Program Offering Free Therapy To Asian American Youth Expands: ‘We Feel Like We’re Saving Lives’
On a recent afternoon in Little Tokyo on the edge of downtown L.A., the streets are busy with trucks making deliveries and people heading home with groceries. Across the street from a vape shop sits a nondescript building that houses the Little Tokyo Service Center.
In a conference room still outfitted with plexiglass dividers — a remnant from the worst of the pandemic — retired mental health worker Marian Sunabe describes the tradition of giving “Koden,” a condolence gift, after someone passes.
“In Japanese American culture, the whole community wanted to help the family pay for the funeral expenses," Sunabe says. "So whenever there was a Japanese American family that you knew of that lost someone, everyone would send them a little money."
When a local family recently lost a young loved one to suicide, Sunabe says the family decided to ask for something a little different in the tradition of giving Koden.
“They said instead of giving us money, would you please give money to this organization, Changing Tides, that is trying to make headway amongst the Asian American youth and their mental health concerns that sometimes result in suicide.”
Changing Tides is a program of the Little Tokyo Service Center and has the mission of inspiring mental health discussion within the Asian American community. Matthew Yonemura is an outreach coordinator for the program.
“It’s horrible to lose anyone at any age, but when it’s a young person like that, I guess it just hits a little harder,” Yonemura says. “That’s why they extended these donations to Changing Tides.”
With those gifts, Changing Tides was able to start a new program last fall: six to 10 free therapy sessions for Asian American and Pacific Islander youth, targeting the 16 to 25 age range.
Find 5 Action Steps for helping someone who may be suicidal, from the National Suicide Prevention Lifeline.
Six questions to askto help assess the severity of someone's suicide risk, from the Columbia Lighthouse Project.
To prevent a future crisis, here's how to help someone make a safety plan.
Sunabe, who works as an intake coordinator for the program, says in its first week, they had 14 applicants. Now they’ve seen more than 50.
“We are seeing a real explosion of people seeking mental health treatment and support in the Asian American community,” Sunabe says.
She says nearly 50% of those who have reached out to Changing Tides have been in such distress that they’ve considered suicide.
“I’ve spoken to so many young people since November and it’s been really striking how much anxiety and depression is being experienced,” Sunabe laments.
At the same time, Sunabe says there’s still a generational divide among some Asian American families when it comes to seeking help with mental health. Generally, she’s found that parents have not been supportive of their kids seeking treatment, and they don’t think it’s of any value.
Yonemura, the outreach coordinator, says that’s why Changing Tides has built a network of culturally-sensitive therapists who may know personally what their clients are experiencing.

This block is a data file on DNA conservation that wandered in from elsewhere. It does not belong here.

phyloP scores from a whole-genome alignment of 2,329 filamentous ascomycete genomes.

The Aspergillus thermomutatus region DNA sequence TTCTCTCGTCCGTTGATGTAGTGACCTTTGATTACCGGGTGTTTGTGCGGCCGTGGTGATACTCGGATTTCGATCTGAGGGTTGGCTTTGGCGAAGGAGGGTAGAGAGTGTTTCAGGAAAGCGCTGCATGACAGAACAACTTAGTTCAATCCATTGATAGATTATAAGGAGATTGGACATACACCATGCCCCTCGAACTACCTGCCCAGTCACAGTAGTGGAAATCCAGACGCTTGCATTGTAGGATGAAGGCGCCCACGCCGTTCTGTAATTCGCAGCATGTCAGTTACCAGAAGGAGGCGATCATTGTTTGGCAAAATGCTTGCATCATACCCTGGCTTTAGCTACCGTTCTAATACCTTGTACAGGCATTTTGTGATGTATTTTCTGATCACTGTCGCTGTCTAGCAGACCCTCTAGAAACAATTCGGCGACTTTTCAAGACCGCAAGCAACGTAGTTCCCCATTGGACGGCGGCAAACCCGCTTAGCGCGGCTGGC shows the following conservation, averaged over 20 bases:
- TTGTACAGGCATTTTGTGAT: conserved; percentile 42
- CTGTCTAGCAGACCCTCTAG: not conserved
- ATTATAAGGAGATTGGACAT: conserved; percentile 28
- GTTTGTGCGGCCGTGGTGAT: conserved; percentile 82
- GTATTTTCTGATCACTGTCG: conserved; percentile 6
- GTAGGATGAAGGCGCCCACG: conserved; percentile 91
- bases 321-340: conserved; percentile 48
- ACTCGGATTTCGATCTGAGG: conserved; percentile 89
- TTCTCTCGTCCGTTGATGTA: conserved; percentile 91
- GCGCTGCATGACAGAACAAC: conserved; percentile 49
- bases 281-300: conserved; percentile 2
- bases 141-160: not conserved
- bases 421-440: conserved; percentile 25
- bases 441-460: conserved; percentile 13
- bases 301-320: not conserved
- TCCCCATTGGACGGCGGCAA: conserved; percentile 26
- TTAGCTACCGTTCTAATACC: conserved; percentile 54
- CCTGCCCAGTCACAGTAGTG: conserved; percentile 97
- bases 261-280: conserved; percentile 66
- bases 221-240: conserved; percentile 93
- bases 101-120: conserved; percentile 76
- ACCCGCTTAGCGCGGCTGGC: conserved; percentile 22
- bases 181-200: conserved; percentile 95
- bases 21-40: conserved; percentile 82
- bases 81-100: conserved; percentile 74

“They say, 'I went into this profession because it wasn’t something that was on my radar when I was a kid, so if I can pay it forward, sign me up',” Yonemura notes.
There’s still a need for more therapists who know first-hand the Asian American experience, according to Yonemura. And he says the community is still struggling. Sunabe attributes part of that to what studies have shown is a sharp increase in AAPI hate incidents since the beginning of the pandemic.
“Definitely the hyper-vigilance that we as Asian Americans experience now in the community — not knowing if someone is going to attack us because of the rise in [AAPI] hate — that’s another stressor,” Sunabe says.
UCLA Fielding School of Public Health professor of community health sciences Gilbert Gee says research shows that Asian Americans have fairly high needs for mental health services, but tend to underutilize them.
“Giving youth vouchers to remove one of those barriers I think is a great idea,” Gee says.
He adds that it's also important to remember the strength of the AAPI community, which has experienced so much hatred recently.
“I have talked to a lot of people in the past couple of years — Asian Americans — who have decided to cancel vacations because they were fearful of going out,” Gee says. “So for some people, just going out to the store is actually a small act of success and resilience at their [personal] level.”
Yonemura, who is open about working through his own depression on the Changing Tides mental health podcast that he hosts, says he wants the group’s reach to expand as far as possible. Changing Tides already hosts a weekly peer support group on Zoom, and the podcast doesn’t shy away from discussing substance use and serious mental illnesses such as schizophrenia.
“Being able to see Asian Americans in these spaces, talking about these subjects regardless of who they are, is really the most impactful part of it for me,” Yonemura says with pride.
Since the program started, Yonemura notes there’s been a second local family that lost a young life to suicide.
For Sunabe, it’s a reminder of the importance of the work they’re doing.
Last week, Changing Tides announced an additional number of spots opening up for its free therapy session program.
“We feel like we’re saving lives,” Sunabe says with a somber sense of duty. “Because we have experienced these families who have lost their child through taking their own life, we want to prevent that happening as much as possible.”